Joe wasn’t lucky.
After a few weeks’ training he was sent to Belgium where his two best friends were killed and he was gassed. After recovering in hospital in England he went back to the Front and on 14th January 1916, exactly a month before his sixteenth birthday, he was killed.
Joe's grave at Essex Farm Cemetery, near Ieper, Belgium.
'It's only a slim volume, but in its 150 pages Rebecca Stevens manages to weave the perfect war story: gripping, heartbreaking, realistic, witty and full of hope.'
'This is a beautifully written story that sensitively evokes the rawness of grief and how it can trap the living - and if it doesn’t make you cry, you must have a heart of flint.'
'A touching temporal romance… Stevens's gentle, unostentatious novel is a celebration of life continuing under the shadow of death.'
'This heartbreaking story is essential reading for readers of all ages… There is a lot of emotion, romance, history and tragedy packed into the 150 pages.'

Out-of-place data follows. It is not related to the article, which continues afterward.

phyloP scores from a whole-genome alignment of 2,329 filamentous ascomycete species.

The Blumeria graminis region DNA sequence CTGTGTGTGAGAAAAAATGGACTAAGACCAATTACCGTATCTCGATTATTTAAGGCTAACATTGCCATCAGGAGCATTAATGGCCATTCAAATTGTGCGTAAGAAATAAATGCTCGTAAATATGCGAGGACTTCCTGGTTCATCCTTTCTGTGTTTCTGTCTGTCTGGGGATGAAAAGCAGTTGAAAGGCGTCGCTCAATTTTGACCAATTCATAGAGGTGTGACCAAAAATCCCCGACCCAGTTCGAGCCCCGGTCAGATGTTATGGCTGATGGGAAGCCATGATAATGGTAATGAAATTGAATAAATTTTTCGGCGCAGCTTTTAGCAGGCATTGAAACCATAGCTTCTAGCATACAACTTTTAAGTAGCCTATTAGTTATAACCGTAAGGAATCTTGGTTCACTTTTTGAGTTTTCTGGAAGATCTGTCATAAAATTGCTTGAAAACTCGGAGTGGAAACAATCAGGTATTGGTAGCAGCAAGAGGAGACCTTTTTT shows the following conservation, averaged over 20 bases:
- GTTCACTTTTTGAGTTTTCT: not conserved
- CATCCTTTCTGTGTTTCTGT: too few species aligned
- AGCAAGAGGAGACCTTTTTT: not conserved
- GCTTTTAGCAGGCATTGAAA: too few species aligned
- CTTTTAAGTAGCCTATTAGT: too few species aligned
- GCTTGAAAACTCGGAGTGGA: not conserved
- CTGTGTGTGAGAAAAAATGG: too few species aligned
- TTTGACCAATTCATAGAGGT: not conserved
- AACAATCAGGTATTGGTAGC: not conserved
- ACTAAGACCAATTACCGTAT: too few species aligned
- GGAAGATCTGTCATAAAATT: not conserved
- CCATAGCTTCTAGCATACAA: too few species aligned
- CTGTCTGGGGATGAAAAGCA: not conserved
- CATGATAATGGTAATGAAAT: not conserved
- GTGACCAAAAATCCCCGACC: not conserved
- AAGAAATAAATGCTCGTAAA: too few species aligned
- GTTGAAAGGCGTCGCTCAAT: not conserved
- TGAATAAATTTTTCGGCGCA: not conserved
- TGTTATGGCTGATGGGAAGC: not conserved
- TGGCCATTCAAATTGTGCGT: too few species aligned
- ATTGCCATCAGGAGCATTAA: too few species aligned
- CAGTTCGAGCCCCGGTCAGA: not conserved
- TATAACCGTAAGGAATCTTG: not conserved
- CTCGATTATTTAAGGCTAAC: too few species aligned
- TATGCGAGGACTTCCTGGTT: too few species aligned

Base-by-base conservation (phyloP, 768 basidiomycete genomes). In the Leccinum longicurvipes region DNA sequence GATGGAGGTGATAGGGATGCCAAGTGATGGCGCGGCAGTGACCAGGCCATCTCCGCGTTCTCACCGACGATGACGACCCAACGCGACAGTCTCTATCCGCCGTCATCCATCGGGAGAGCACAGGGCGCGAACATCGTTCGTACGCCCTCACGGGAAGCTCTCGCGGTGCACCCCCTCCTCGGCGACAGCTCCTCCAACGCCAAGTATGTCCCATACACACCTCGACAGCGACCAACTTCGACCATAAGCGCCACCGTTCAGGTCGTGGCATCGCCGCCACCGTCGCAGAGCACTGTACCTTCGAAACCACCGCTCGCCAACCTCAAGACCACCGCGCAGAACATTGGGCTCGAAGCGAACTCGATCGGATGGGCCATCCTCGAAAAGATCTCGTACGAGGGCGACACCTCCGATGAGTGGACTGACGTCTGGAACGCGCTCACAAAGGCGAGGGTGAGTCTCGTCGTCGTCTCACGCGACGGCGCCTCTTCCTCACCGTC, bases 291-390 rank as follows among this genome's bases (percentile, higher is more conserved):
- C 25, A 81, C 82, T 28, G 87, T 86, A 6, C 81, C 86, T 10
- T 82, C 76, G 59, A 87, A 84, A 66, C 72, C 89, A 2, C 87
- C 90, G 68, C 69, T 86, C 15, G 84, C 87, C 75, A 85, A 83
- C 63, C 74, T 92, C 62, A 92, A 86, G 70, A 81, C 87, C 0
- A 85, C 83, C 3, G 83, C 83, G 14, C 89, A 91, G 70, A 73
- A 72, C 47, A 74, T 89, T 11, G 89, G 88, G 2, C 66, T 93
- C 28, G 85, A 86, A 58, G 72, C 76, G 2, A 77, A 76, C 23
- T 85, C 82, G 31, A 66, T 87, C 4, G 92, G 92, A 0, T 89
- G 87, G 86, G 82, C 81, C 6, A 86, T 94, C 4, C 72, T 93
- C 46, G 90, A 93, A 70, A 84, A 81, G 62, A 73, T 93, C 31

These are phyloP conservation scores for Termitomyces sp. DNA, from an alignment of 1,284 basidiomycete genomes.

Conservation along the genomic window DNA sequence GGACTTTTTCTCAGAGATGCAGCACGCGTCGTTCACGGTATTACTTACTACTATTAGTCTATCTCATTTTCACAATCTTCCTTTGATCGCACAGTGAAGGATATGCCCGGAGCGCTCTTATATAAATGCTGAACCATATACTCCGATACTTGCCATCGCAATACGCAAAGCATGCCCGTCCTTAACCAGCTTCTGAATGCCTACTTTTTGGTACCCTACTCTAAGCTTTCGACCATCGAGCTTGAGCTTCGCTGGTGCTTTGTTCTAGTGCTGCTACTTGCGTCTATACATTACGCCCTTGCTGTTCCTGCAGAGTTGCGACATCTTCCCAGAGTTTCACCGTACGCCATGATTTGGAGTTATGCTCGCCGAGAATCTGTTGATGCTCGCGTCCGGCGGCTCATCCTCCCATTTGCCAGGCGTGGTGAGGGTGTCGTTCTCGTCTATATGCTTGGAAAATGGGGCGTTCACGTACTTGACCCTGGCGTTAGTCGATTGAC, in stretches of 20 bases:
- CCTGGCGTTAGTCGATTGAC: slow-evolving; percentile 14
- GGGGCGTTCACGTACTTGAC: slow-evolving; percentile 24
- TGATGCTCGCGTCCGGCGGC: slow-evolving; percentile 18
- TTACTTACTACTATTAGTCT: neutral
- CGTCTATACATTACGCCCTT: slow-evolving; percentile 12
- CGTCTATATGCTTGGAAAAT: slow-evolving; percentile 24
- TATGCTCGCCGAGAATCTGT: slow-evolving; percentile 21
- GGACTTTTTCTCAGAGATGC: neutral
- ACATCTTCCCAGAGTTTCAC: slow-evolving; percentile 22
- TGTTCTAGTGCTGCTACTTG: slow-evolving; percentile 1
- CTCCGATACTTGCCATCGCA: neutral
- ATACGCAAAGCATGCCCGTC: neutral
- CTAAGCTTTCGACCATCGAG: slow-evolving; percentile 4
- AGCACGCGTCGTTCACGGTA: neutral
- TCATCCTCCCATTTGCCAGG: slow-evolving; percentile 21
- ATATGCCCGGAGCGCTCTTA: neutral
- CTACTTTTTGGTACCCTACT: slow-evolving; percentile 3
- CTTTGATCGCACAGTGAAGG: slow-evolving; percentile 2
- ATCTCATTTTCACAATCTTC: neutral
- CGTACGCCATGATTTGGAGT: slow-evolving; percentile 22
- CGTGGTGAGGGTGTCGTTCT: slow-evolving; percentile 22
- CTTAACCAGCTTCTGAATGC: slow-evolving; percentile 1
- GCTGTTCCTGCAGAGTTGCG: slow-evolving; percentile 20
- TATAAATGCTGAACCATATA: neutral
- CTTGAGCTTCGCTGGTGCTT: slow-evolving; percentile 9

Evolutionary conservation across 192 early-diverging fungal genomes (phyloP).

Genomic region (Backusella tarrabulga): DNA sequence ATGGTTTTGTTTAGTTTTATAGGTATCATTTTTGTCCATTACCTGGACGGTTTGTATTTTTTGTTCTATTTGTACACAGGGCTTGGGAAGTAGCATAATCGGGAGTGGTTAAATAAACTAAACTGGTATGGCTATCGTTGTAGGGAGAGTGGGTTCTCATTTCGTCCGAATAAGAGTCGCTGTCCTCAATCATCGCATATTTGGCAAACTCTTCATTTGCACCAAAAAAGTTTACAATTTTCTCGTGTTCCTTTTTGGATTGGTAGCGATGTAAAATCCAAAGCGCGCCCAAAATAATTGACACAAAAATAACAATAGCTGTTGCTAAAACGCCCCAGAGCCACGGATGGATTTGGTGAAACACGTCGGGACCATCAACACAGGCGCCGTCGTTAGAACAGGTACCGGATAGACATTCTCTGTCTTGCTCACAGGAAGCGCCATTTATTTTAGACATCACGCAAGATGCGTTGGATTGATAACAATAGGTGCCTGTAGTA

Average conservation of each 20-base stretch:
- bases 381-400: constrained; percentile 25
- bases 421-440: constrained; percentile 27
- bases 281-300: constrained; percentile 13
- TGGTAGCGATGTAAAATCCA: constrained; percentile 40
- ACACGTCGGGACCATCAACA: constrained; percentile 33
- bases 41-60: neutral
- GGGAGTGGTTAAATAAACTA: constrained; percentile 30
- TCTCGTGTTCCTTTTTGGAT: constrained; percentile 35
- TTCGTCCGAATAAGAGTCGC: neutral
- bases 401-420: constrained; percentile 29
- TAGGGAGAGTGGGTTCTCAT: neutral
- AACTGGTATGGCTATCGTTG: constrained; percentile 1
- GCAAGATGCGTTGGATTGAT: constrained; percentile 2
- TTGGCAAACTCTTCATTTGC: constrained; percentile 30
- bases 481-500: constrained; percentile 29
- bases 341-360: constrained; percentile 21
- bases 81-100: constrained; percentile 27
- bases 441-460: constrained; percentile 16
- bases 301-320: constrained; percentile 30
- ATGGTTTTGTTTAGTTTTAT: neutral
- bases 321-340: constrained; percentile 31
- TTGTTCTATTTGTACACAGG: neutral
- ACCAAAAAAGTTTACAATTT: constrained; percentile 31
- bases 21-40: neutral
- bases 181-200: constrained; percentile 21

'Such is the strength and compassion in the writing that this is not a miserable read but an inspiration… Highly recommended.'
'This is a little gem of a book - beautifully written and full of emotion…Valentine Joe is the kind of book every young girl should read - part ghost story, part romance, part history lesson, completely wonderful.'
'It's a short read but one that has a strong impact and stays in your head even after you've finished, ensuring that Valentine Joe's very real story will never be forgotten.'
'A thought-provoking, original and deeply moving story which brings the war vividly to life.'
'A moving exploration of the war's impact resonating down the years.'
'This book stands out as a wonderful introduction for a new generation to discover the facts about the carnage and cruelty but also the humanity and courage that so mark these terrible events.'
'Massively recommended, a truly stunning read… a hugely powerful novel.'
Branford Boase 2015 (with editor Rachel Leyson)
Bolton Children's Book Award 2015
Heart of Hawick Children's Book Award 2014
Sefton SuperReads Award 2015
Staffordshire Young Teen Fiction award 2015
WeRead Children's Book Award 2015
Hazlegrove History Prize for New History Talent 2016
Vlag en Wimpel (Netherlands) 2014